The armadillo (the little armored one) has had many nicknames. “Hoover Hog” was originally applied to the jackrabbit after Herbert Hoover’s Great Depression, but the nickname was also applied to the armadillo. “Poor man’s pig” or “poverty pig” also describe the armadillo as a dish for those who can’t afford better.
31 January 1931, New York Times, pg. 1:
The natural game of the country has vanished, been hunted to extinction, not a raccoon is left. And as for rabbits, they are so rare that they are called “Hoover hogs.”
19 October 1952, New York Times, Text of Addresses by Stevenson in San Antonio and Houston, Tex., pg. 82:
In those days, I’m told, there were people in Texas, one of the richest states in the nation, who actually didn’t have enough to eat. They went out on the plains and caught armadillos and ate them under the name of “Hoover hogs.”
6 July 1961, Hayward (CA) Daily Review, pg. 12:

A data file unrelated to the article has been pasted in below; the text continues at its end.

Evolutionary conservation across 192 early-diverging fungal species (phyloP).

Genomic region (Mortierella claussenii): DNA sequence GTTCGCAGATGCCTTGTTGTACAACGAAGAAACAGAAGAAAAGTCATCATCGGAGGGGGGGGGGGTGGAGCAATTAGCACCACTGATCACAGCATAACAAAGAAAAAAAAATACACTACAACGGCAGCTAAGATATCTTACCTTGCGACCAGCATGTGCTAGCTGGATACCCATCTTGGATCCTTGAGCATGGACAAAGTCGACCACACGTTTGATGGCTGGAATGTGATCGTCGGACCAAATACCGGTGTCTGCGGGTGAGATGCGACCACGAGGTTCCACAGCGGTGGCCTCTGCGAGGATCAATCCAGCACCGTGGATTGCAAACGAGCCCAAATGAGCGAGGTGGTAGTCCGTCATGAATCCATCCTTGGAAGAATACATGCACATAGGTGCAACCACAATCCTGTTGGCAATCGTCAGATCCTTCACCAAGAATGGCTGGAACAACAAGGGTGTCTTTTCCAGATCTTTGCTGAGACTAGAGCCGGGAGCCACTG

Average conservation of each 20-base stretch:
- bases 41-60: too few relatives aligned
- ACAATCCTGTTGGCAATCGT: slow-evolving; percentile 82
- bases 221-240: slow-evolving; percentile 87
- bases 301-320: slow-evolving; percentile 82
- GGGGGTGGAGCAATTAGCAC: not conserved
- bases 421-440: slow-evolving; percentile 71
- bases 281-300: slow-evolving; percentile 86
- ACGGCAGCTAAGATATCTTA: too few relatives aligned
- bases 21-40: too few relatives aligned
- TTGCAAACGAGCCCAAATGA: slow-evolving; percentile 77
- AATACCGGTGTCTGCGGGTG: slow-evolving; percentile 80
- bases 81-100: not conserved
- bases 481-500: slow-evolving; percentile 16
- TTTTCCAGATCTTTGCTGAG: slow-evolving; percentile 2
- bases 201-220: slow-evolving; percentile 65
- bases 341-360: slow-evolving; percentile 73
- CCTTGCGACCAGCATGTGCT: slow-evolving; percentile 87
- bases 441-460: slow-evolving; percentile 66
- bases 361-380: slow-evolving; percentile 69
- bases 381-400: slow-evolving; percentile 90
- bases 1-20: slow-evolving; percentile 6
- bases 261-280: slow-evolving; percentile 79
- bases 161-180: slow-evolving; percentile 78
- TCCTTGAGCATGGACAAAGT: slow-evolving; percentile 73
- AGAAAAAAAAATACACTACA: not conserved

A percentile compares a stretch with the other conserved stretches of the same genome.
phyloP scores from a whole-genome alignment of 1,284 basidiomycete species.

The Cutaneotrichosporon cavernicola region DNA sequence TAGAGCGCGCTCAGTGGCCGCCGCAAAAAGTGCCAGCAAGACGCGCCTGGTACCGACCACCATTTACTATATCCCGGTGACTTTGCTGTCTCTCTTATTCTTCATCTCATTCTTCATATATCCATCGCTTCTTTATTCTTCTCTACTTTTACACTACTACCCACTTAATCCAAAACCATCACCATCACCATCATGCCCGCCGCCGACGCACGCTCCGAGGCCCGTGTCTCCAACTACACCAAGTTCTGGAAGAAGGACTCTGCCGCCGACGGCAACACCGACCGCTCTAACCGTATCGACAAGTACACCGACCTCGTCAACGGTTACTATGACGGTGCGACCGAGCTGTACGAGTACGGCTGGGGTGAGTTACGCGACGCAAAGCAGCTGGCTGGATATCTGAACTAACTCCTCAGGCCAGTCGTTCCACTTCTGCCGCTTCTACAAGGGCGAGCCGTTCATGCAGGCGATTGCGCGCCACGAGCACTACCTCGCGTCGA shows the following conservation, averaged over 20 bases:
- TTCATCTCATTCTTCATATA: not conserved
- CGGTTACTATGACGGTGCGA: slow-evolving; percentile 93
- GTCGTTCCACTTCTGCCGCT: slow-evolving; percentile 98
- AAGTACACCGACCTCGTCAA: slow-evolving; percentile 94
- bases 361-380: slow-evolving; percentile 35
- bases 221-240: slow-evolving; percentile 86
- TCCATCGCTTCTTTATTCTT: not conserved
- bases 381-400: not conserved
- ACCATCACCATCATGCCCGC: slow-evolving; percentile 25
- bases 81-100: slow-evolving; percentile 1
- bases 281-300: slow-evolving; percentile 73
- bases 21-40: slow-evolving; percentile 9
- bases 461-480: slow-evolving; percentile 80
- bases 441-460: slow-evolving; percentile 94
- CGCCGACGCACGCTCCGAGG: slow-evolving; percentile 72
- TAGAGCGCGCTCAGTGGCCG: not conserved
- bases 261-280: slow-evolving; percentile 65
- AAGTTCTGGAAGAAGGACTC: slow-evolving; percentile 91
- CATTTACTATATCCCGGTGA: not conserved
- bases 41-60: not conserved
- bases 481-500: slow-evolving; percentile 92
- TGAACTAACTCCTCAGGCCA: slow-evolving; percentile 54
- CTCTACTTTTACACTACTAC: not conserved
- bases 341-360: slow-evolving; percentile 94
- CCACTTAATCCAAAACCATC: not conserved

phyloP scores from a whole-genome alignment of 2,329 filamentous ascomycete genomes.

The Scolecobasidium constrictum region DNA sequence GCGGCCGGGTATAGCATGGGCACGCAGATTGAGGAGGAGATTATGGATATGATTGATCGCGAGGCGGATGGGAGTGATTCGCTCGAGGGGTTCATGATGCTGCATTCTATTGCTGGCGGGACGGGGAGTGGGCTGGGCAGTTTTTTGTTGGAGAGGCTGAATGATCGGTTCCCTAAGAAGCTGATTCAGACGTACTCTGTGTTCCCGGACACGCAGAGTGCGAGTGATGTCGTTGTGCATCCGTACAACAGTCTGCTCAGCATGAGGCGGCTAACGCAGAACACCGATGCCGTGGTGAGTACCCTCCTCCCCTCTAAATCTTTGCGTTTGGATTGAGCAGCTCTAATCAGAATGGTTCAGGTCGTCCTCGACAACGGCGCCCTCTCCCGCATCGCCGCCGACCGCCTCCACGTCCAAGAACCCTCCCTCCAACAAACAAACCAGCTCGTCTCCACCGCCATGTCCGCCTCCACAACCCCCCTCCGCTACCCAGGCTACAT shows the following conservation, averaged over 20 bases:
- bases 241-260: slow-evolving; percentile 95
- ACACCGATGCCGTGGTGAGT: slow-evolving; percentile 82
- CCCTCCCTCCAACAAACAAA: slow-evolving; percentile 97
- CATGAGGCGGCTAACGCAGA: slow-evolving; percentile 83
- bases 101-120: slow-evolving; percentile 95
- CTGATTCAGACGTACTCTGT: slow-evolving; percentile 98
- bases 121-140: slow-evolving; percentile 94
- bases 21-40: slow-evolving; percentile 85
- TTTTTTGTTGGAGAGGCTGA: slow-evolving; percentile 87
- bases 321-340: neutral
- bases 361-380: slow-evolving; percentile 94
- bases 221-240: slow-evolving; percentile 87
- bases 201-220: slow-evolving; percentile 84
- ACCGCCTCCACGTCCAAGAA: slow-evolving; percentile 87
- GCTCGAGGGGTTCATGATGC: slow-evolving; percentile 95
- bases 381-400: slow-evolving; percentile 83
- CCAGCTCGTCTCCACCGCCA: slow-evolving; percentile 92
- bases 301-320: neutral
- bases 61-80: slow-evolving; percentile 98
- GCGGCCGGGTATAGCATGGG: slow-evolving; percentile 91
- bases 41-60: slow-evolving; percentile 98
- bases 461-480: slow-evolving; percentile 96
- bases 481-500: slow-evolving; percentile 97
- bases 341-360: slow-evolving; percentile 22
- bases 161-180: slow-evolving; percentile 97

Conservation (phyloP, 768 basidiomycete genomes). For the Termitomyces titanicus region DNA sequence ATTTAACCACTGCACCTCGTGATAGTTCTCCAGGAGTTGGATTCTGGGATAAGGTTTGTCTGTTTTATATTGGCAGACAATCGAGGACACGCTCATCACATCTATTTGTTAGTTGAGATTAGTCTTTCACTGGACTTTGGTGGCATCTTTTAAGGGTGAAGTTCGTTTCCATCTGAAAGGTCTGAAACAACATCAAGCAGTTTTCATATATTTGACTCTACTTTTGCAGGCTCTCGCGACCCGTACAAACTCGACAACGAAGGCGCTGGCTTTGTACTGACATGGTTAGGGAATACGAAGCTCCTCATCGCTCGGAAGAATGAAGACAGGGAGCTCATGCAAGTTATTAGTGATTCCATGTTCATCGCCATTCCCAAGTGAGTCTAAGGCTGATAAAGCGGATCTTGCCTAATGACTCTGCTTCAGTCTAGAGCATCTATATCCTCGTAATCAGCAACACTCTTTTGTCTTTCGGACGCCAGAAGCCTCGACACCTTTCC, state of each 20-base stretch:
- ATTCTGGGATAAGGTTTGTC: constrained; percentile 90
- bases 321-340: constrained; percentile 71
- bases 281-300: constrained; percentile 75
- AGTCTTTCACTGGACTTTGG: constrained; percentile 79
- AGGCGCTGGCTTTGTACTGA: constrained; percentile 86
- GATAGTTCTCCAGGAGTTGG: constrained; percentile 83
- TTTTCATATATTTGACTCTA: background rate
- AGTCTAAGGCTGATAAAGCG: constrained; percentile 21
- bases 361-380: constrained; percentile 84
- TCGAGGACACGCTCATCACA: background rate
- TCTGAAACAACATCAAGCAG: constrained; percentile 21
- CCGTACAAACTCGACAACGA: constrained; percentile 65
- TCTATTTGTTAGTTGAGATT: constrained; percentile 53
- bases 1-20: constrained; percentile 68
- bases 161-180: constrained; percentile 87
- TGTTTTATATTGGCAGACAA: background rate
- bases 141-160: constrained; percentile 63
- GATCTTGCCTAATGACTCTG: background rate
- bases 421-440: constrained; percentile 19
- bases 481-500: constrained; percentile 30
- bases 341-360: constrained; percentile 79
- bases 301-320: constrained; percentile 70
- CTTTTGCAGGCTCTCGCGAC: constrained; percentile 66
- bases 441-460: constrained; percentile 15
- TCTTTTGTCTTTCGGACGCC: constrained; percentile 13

As it happens, the armadillo is very good eating itself, so much so that it is known as the “poor man’s pig” throughout much of the South.
27 April 1962, Salisbury (MD) Times, pg. 2:
The armadillo is known as the “poor man’s pig” in parts of Texas.
6 May 1979, New York Times, pg. 26:
Called “Hoover Hogs” and “Poverty Pigs” during the Depression, armadillos are eaten by quite a few Southerners, although armadillo-lovers cannot seem to agree on whether they taste like pork, rabbit or venison.
20 September 1992, New York
Wildlife Chronicles “Armadillo—Poor Man’s Pig.”
Texas (Lone Star State Dictionary) • (1) Comments • Thursday, August 24, 2006 • Permalink
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